Neuroscience Nurse

Neuroscience Nurse Career

The Journal of Neuroscience Nursing broadly defines a neuroscience nurse as a nurse that provides care in preventing neurological injuries or illnesses, caring for patients living with or affected by a neurological illness. More so, as defined by a publication by the American Nurses Association (ANA) and the American Association of Neuroscience Nurses (AANN), neuroscience nurses address the needs and care of patients with biological, psychologica, social, and spiritual alterations as a result of a nervous system dysfunction.

Conditions that neuroscience nurses may expect to encounter and treat include strokes, traumatic brain injuries, intracranial bleeding, paraplegia, quadriplegia, Parkinson’s, Alzheimer’s, and dementia. Specific job duties may include administering tests and medicine, monitoring neurological activity, post-operative recovery, keeping accurate patient records and communicating and informing other medical staff of the patient’s condition.

Neuroscience Nurse Education

To become a certified neuroscience registered nurse, you must at least have earned a RN license. To become an RN, it is required to pursue and complete an approved nursing degree program. This may vary state to state as some will allow an associates level education but others require a bachelor’s degree.

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Certified Neuroscience Registered Nurse Certification

There are two certifications offered by the American Board of Neuroscience Nursing (ABNN) in relation to neuroscience nursing:

ABNN – Certified Neuroscience Registered Nurse (CNRN)

Eligibility Requirements: Candidates must have a valid registered nurse license from the U.S. Canada, or a U.S. territory that grants licensure utilizing the U.S. State Board Test Pool Examination or the NCLEX. In addition, RNs must have one year of full-time experience, or 2,080 hours, in direct or indirect neuroscience practice within the last three years.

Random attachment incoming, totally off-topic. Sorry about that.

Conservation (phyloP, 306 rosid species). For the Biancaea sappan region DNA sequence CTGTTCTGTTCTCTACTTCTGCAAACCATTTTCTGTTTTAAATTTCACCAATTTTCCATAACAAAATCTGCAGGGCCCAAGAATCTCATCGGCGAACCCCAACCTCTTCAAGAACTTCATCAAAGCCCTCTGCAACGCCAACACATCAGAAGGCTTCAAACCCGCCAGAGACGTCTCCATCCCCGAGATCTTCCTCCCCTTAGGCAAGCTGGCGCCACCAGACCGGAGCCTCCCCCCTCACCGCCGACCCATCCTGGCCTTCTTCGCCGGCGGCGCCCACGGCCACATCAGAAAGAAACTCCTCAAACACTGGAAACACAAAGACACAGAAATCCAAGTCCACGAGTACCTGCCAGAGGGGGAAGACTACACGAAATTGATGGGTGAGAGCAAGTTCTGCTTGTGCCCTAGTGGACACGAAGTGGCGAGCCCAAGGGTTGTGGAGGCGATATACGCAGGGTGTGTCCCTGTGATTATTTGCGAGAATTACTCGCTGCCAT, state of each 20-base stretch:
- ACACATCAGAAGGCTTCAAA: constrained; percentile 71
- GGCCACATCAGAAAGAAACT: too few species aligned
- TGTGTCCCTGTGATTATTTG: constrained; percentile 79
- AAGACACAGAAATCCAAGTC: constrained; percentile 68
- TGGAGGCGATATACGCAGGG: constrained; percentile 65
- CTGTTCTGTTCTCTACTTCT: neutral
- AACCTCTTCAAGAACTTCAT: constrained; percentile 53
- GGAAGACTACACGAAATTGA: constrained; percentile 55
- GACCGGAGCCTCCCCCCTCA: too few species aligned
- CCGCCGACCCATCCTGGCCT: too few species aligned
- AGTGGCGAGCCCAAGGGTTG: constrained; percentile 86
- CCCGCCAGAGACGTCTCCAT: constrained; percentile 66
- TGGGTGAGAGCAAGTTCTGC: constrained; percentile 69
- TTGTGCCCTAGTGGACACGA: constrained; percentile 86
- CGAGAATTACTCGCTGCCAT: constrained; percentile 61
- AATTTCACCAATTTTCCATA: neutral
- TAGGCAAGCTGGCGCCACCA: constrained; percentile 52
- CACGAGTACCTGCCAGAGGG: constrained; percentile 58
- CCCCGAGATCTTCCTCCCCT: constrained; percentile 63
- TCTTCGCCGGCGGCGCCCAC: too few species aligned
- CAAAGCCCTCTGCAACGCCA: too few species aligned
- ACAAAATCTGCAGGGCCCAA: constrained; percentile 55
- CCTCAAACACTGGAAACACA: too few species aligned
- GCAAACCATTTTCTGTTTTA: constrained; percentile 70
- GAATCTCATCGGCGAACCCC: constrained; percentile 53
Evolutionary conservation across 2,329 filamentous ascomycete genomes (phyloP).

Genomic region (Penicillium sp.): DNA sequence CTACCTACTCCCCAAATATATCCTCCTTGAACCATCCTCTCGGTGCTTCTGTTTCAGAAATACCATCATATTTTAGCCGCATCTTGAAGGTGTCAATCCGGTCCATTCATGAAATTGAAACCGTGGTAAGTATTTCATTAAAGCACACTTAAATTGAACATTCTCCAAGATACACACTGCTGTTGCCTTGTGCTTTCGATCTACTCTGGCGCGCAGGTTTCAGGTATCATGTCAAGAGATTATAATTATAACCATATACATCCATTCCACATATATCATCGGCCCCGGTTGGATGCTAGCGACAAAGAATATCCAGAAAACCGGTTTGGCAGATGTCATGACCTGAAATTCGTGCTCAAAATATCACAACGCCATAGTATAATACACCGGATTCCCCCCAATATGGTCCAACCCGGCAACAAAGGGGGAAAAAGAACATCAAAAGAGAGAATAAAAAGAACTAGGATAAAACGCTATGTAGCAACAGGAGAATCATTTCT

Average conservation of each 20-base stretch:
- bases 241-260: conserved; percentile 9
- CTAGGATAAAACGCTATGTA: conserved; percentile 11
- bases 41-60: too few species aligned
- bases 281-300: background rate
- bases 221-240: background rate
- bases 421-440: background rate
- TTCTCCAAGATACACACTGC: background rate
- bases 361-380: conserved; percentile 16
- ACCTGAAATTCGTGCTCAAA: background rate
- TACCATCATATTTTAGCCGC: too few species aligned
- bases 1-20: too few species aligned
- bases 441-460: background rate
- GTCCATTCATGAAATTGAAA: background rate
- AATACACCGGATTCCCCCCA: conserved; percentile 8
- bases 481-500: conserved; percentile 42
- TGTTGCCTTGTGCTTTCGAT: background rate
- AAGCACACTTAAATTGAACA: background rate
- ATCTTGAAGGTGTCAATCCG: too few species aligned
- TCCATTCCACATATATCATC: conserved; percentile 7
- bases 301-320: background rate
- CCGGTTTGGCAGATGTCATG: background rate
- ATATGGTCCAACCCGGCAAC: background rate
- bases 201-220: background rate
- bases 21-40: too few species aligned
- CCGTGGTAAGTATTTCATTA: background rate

Certification Process: RNs should apply to take the examination, a passing score and matched eligibility requirements lead to attainment of the certification.
Fees: Examination application fees for non-members are $400 and $300 for AANN members. Fees are increased by $25 if paying by check for each.
Renewal: The certification is valid for five years. Applicants can renew their certification by re-examination or through one of these two continuing education options:

  • Two years of full-time (4,160 hours) practice in neuroscience nursing, plus 75 continuing education hours or;
  • Two years part-time (2,500 hours) practice in neuroscience nursing, plus 100 continuing education hours.

ABNN – Stroke Certified Registered Nurse (SCRN)

Eligibility Requirements: Candidates must have a valid registered nurse license from the U.S. Canada, or a U.S. territory that grants licensure utilizing the U.S. State Board Test Pool Examination or the NCLEX. In addition, RNs must have one year of full-time experience, or 2,080 hours, in direct or indirect stroke nursing practice within the last three years.
Certification Process: RNs should apply to take the examination, a passing score and matched eligibility requirements lead to attainment of the certification.
Fees: Examination application fees for non-members are $400 and $300 for AANN members. Fees are increased by $25 if paying by check for each.
Renewal: The certification is valid for five years. Applicants can renew their certification by re-examination or through one of these two continuing education options:

  • Two years of full-time (4,160 hours) practice in caring for stroke patients in the last five years, plus 50 continuing education hours or;
  • Two years part-time (2,500 hours) practice in caring for stroke patients in the last five years, plus 75 continuing education hours.

Information for the ABNN certifications was last retrieved in February 2020. For the most up-to-date information, refer to the ABNN website.